This course is now a Core Optional module and will run as ST407 which is a 4th year course in Statistics and ST911 which is a MASDOC module. Please note that the CY904 module will now be called ST407.
A large number of scientists and engineers employ Monte Carlo techniques as an essential tool in their work. This module will address foundations and advances in Monte Carlo methodologies.
- Knowledge of a collection of simulation methods including Markov chain Monte Carlo (MCMC); understanding of Monte Carlo procedures, their advantages, disadvantages, strengths and pitfalls.
- Ability to develop and implement (in BUGS) an MCMC algorithm for a given probability distribution
- Ability to implement an MCMC algorithm in a programming language such as FORTRAN or C for a well-defined problem in a scientific application
- Ability to evaluate a stochastic simulation algorithm with respect to both its efficiency and the validity of the inference results produced by it.
- Ability to use Monte Carlo methods for scientific applications.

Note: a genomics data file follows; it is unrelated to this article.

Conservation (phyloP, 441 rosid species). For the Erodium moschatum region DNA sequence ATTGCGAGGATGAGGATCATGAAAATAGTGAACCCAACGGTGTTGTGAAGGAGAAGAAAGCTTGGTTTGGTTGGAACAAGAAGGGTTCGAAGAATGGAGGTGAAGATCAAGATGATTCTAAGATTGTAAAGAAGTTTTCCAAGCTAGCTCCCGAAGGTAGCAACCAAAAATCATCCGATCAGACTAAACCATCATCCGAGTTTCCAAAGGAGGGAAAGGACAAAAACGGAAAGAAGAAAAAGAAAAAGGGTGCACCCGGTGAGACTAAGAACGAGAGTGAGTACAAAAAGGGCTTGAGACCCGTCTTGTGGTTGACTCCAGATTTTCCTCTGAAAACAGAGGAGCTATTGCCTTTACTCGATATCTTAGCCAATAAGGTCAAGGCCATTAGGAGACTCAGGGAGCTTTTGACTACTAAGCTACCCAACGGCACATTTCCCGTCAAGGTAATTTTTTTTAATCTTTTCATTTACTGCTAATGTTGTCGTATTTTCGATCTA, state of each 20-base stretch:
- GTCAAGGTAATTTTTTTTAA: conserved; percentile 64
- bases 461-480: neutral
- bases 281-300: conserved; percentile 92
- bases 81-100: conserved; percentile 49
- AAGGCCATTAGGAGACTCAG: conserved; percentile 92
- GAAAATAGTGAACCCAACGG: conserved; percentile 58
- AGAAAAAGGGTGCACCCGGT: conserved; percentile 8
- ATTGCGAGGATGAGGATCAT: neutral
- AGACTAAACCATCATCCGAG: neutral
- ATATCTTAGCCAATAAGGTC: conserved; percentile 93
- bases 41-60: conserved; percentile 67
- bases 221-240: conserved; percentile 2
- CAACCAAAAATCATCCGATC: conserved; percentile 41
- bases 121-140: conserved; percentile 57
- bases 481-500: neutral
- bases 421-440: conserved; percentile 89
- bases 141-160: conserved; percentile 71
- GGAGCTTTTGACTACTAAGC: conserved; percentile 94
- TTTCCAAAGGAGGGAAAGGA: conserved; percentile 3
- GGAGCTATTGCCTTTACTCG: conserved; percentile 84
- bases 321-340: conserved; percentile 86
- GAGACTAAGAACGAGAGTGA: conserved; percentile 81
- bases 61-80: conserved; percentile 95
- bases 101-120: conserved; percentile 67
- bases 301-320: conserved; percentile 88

- A good working knowledge of a scientific programming language (as for example taught in PX270 C Programming).
- A basic background in Probability and Statistics (as thaught in CY900).
- A basic knowledge of the statistical programming language R (as taught in CY900).
- Introduction and Examples: The need for Monte Carlo Techniques; History; Example applications.
- Basic Simulation Principles: Rejection method; variance reduction; importance sampling.
- Markov chain theory: convergence of Markov chains; detailed balance; limit theorems.
- Basic MCMC algorithms: Metropolis-Hastings algorithm; Gibbs sampling.
- Implementational issues: Burn In; Convergence diagnostics, Monte Carlo error.
- More advanced algorithms: Auxiliary variable methods; simulated and parallel tempering; simulated annealing; reversible jump MCMC; EM algorithm.